Whatever happened to the games that live between something like Journey and The Elder Scrolls V: Skyrim? Do those games even exist anymore? CraveOnline examine.
Oh snap that means I am dead and didn't know it. This is so 6th Sense.
I see what you dead there.
I imagine most people won't spend £40 on a lesser product when there are enough top class games out there. You wouldn't pay £15k for a mondeo if ferraris were the same price
Great piece. My wife and I actually have to budget my gaming in yo our monthly budget because they are so expensive. Though games do quickly go to deal pricing so that is re invigorating that middle class in a way
Isn't this exactly the situation that the major kickstarter projects are trying to resolve? Project Eternity, Wasteland 2, Shadowrun Returns, Torment ect are all games that are made by experienced studios and are looking to provide much more content than a typical indie title can and yet are clearly not a AAA title in terms of production values. That sounds like mid-tier development to me. I think the days of large publishers funding mid tier games are dead, at least for the moment, but I don't think that means mid tier development itself is dead.
My solution usually: * Buy 1-2 games you really want that will last you a bit. play those and wait until the other 4-5 games you want drop in price. * Either trade in games or wait for a deal at Gamestop and get the games much cheaper only 1-2 months later. Having a backlog helps with this. There are tons of 3DS games I'm going to want but don't have the money to get right now. So I'll play my DS games I've yet to beat in the mean time until those game prices drop or GS has a deal or trade in deal or I'll use a coupon from the powerup rewards or something. If you plan around your purchases you can get amazing deals. I saved $300 at GS last year using the Power up rewards thing. I know GS isn't for everyone and some hate it but the option is out there to get games you know you want, for much cheaper, either used or new.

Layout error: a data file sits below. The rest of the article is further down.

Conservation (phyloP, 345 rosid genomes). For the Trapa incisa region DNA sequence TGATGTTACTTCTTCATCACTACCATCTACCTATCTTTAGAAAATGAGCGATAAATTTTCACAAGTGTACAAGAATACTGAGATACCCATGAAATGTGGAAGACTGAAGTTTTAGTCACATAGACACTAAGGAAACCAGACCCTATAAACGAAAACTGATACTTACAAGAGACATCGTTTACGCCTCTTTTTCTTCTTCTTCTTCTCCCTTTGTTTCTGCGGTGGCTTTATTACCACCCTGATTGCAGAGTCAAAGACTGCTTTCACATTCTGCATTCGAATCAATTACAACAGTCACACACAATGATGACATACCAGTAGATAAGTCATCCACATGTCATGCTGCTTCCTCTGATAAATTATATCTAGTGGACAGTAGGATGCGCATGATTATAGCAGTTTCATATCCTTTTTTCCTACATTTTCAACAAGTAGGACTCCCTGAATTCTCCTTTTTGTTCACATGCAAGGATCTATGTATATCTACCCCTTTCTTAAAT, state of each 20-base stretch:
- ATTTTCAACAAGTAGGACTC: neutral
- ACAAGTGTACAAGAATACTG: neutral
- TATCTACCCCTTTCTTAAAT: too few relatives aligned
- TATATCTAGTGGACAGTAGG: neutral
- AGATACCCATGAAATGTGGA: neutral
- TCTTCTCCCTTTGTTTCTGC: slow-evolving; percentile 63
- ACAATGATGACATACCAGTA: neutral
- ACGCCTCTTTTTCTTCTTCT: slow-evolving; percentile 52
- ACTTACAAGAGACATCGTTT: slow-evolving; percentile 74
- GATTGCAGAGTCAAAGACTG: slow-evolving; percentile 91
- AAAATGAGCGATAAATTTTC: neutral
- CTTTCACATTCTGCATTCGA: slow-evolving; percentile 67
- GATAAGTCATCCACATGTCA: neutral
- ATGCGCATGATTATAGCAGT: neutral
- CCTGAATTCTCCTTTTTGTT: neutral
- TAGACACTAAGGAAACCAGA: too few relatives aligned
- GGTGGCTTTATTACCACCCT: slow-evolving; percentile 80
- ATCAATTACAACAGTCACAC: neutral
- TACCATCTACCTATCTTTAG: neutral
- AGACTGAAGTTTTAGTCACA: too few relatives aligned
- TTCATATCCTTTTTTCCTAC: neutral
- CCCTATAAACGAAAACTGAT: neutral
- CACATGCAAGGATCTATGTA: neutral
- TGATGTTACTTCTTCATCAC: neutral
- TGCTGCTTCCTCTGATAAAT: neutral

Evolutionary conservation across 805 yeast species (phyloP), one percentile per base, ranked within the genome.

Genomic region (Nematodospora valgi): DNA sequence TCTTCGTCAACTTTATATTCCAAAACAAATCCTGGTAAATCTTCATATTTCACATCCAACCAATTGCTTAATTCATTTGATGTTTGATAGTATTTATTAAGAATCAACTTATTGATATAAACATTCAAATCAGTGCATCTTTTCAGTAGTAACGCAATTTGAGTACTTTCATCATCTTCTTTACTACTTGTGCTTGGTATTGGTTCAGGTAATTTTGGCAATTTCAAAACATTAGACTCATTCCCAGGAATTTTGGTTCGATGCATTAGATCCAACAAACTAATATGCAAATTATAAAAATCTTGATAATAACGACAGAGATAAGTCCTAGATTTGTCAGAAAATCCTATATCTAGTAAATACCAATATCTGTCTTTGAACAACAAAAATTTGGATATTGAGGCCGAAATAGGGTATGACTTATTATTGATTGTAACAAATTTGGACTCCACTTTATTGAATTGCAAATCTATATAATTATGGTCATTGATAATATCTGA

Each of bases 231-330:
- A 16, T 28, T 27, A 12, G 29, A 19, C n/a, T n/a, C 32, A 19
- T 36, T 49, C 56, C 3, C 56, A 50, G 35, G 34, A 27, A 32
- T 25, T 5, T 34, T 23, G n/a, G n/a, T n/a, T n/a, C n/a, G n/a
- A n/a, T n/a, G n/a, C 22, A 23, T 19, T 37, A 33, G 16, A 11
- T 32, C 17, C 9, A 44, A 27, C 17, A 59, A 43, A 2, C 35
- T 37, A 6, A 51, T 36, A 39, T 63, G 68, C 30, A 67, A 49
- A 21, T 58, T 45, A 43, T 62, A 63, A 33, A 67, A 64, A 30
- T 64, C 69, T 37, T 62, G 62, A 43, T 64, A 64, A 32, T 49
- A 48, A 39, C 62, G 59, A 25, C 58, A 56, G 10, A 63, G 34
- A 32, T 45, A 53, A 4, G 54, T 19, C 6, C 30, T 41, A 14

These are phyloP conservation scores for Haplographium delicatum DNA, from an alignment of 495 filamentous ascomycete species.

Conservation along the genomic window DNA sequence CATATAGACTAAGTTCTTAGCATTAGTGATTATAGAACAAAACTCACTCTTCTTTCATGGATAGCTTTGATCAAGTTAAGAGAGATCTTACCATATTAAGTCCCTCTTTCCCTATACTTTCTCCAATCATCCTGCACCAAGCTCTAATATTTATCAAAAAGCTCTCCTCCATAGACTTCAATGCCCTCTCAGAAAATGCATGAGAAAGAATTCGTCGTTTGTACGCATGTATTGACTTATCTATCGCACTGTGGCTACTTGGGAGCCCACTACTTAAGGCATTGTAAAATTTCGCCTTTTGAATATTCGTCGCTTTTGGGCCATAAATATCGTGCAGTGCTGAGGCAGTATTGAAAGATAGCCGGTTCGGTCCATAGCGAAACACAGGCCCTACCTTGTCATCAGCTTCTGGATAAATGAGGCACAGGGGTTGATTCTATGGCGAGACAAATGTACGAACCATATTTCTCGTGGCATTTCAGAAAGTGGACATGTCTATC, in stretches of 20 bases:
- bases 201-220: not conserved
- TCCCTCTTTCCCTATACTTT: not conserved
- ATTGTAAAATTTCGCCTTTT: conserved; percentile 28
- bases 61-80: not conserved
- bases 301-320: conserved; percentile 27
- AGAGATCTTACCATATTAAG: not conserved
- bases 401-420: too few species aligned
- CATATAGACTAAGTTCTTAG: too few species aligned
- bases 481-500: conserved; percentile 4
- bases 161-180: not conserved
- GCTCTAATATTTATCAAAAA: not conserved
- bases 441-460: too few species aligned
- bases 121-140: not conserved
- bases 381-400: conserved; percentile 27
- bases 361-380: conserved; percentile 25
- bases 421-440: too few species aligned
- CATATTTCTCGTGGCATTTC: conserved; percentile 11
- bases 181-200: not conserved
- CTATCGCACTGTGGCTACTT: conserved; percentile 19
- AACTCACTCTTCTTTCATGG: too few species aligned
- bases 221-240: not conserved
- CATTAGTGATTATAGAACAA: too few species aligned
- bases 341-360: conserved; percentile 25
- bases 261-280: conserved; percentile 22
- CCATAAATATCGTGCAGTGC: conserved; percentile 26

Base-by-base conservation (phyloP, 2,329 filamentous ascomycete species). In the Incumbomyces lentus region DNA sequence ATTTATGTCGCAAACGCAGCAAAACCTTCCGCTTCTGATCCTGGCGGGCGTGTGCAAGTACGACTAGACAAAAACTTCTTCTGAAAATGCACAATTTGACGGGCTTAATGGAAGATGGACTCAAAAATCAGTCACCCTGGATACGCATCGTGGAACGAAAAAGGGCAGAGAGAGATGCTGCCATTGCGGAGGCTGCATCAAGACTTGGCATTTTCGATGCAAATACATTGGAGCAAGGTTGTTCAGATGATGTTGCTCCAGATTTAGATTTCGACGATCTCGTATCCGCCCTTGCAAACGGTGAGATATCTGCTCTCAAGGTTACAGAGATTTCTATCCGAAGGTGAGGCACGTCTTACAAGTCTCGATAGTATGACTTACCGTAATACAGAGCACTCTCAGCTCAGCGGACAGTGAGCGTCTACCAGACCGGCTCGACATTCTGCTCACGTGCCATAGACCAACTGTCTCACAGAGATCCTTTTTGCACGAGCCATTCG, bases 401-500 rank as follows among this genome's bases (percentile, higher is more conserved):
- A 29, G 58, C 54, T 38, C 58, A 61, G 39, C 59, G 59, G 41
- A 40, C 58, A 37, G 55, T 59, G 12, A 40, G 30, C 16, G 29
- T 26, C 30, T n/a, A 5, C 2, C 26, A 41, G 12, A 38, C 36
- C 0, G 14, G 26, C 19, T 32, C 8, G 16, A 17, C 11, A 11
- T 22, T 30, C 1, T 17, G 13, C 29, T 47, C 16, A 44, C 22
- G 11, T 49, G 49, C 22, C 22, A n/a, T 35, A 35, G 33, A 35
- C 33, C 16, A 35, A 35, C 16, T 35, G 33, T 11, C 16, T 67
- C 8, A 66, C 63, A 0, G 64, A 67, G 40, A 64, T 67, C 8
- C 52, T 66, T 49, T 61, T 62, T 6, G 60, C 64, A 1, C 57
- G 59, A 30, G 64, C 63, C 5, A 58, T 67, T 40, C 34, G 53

It's true though, you don't see as many games today as you did back in the day. Publisher's are not taking gambles any more and just putting their money where it counts financially. I don't agree with the author that this is a good thing though. I enjoyed going into the game store and looking at the backs of all the cases, and finally picking one out I never played before; only to find I love it and it is a awesome game! Now when I go to the game store I know exactly what I am in there for and if I do look around well I either heard of it already or just not interested.
The author isn't saying it's a good thing. He mentions it gets rid of a lot of the license tie-in crap, but overall this lack of a middle class diminishes fresh ideas and risks. So that's a bad thing.
"I don’t miss the dump-truck loads of licensed games and genre clones that clogged up retail shelves during the N64 and PlayStation 2 eras." I should have rephrased, What I loved about the middle class, the author does not.
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